Media Advisory

Thursday, June 10, 2021

NIH leaders detail commitment to end structural racism in biomedical science


In a commentary in Cell, scientists, administrators, staff and leaders from the National Institutes of Health set forth a framework to end structural racism across the biomedical research enterprise and spur much needed widescale, systematic changes. Known as the UNITE initiative, it represents the first time all NIH Institutes and Centers are jointly focused on structural racism in biomedical science — both within the agency and throughout the biomedical workforce, as well as in the research NIH supports. 

Recognizing that NIH-led diversity and inclusion programs have been valuable but not sufficient, the authors describe actions in process or planned to expand NIH efforts to the scale and scope essential to creating a more equitable ecosystem across biomedical science. These actions are informed and shaped by the five interacting committees of the NIH UNITE consortia, and include:

  • Increasing funding opportunities for projects that help to understand and address the impact of structural racism and discrimination on minority health and health disparities.
  • Understanding contributors to racial disparities in NIH funding and updating NIH Databook with grantee demographics by race and ethnicity.
  • Expanding current diversity and inclusion programs for senior investigators hired at NIH.
  • Enhancing recruitment of candidates from underrepresented groups and improving retainment of staff from diverse backgrounds and life experiences.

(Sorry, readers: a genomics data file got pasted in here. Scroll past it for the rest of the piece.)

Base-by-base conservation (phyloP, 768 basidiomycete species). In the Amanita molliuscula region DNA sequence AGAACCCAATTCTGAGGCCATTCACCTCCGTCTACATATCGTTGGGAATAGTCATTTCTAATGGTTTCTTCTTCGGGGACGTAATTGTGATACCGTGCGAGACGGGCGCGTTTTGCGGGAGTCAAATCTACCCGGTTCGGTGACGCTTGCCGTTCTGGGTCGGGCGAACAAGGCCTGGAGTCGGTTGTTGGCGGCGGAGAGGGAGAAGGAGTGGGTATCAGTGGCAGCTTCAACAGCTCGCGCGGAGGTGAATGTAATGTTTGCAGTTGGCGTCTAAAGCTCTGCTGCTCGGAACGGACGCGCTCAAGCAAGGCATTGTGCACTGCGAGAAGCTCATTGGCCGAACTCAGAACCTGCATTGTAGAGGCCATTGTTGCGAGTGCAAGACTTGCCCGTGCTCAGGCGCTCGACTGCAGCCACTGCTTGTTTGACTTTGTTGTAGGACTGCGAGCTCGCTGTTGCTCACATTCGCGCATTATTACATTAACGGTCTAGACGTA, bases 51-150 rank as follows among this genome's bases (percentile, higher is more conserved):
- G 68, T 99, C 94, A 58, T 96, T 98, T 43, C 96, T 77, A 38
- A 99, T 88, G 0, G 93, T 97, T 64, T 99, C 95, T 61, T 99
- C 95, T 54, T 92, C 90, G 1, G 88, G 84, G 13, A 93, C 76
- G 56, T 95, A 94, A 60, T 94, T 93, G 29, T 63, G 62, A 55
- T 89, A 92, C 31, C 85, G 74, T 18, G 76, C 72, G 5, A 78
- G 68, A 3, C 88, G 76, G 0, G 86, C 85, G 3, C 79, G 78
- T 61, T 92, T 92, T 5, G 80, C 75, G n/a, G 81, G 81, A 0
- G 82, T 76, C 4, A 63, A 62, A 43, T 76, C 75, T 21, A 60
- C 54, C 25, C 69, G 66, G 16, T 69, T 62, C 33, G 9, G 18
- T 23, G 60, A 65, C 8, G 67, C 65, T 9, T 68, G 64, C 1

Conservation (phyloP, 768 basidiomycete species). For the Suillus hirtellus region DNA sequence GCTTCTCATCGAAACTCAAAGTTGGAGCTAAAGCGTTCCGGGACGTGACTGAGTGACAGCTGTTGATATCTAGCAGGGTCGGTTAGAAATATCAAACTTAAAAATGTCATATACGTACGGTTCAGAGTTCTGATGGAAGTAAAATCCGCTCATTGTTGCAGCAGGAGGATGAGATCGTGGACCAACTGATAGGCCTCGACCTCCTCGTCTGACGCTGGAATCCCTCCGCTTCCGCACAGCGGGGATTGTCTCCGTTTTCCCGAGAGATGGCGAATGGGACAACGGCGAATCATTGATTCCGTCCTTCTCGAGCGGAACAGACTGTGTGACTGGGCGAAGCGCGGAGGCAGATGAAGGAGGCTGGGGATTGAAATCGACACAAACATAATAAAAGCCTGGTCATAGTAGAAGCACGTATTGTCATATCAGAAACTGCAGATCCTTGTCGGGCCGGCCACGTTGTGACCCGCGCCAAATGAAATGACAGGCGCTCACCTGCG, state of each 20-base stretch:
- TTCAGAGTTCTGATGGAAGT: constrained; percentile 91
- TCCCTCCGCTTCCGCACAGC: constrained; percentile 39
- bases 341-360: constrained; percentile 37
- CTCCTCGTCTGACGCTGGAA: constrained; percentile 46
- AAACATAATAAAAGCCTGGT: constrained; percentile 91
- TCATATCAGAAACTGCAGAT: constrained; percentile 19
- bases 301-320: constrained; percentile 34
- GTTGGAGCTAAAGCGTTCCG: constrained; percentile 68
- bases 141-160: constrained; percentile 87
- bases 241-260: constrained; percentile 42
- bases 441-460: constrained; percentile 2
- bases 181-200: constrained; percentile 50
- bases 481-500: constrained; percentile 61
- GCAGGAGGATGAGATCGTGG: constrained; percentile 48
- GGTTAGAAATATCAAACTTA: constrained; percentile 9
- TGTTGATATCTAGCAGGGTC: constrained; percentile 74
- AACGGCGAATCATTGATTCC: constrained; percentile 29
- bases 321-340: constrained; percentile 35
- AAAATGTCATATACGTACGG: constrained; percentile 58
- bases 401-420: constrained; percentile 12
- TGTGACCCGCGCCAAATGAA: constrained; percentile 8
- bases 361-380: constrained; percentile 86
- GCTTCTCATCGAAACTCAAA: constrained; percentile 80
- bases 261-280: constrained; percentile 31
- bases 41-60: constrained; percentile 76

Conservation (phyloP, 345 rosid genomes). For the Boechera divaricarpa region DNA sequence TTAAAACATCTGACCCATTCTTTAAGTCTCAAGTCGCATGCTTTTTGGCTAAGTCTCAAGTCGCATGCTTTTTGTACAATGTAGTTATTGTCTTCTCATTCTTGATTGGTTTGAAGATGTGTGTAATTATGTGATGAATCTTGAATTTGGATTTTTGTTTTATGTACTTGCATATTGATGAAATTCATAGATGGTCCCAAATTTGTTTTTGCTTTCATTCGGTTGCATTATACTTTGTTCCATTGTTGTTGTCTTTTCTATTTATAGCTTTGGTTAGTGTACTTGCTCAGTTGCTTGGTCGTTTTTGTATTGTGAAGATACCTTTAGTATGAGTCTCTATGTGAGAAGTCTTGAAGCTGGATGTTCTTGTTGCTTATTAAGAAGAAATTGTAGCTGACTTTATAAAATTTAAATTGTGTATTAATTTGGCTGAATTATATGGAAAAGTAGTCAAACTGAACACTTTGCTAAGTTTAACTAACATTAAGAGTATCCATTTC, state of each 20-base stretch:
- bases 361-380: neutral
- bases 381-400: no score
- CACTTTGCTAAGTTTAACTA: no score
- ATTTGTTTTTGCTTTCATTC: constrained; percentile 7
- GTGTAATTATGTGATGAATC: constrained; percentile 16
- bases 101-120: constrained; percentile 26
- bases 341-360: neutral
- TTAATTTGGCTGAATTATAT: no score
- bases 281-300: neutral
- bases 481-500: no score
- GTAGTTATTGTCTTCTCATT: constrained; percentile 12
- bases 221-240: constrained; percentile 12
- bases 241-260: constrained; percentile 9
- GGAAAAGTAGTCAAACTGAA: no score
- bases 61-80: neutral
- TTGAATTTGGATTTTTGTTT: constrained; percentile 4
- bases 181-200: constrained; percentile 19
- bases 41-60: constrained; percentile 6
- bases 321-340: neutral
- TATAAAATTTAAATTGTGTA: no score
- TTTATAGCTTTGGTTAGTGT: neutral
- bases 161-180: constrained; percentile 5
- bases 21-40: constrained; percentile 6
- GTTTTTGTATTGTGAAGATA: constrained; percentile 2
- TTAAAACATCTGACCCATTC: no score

• Gathering demographic data for both intramural and extramural staff across all job categories and ensuring transparency of that data.
  • Identifying and correcting any NIH policies and practices that perpetuate structural racism.


Collins, FS et al. Affirming NIH’s commitment to addressing structural racism in the biomedical research enterprise. Cell. DOI: 10.1016/j.cell.2021.05.014 (2021).


  • NIH Director Francis S. Collins, M.D., Ph.D.
  • NIH Principal Deputy Director, Lawrence A. Tabak, D.D.S., Ph.D. (UNITE Co-Chair)
  • NIH Chief Officer for Scientific Workforce Diversity Marie A. Bernard, M.D. (UNITE Co-Chair)
  • NIH Deputy Director for Management Alfred C. Johnson, Ph.D. (UNITE Co-Chair)

About the National Institutes of Health (NIH): NIH, the nation's medical research agency, includes 27 Institutes and Centers and is a component of the U.S. Department of Health and Human Services. NIH is the primary federal agency conducting and supporting basic, clinical, and translational medical research, and is investigating the causes, treatments, and cures for both common and rare diseases. For more information about NIH and its programs, visit

NIH…Turning Discovery Into Health®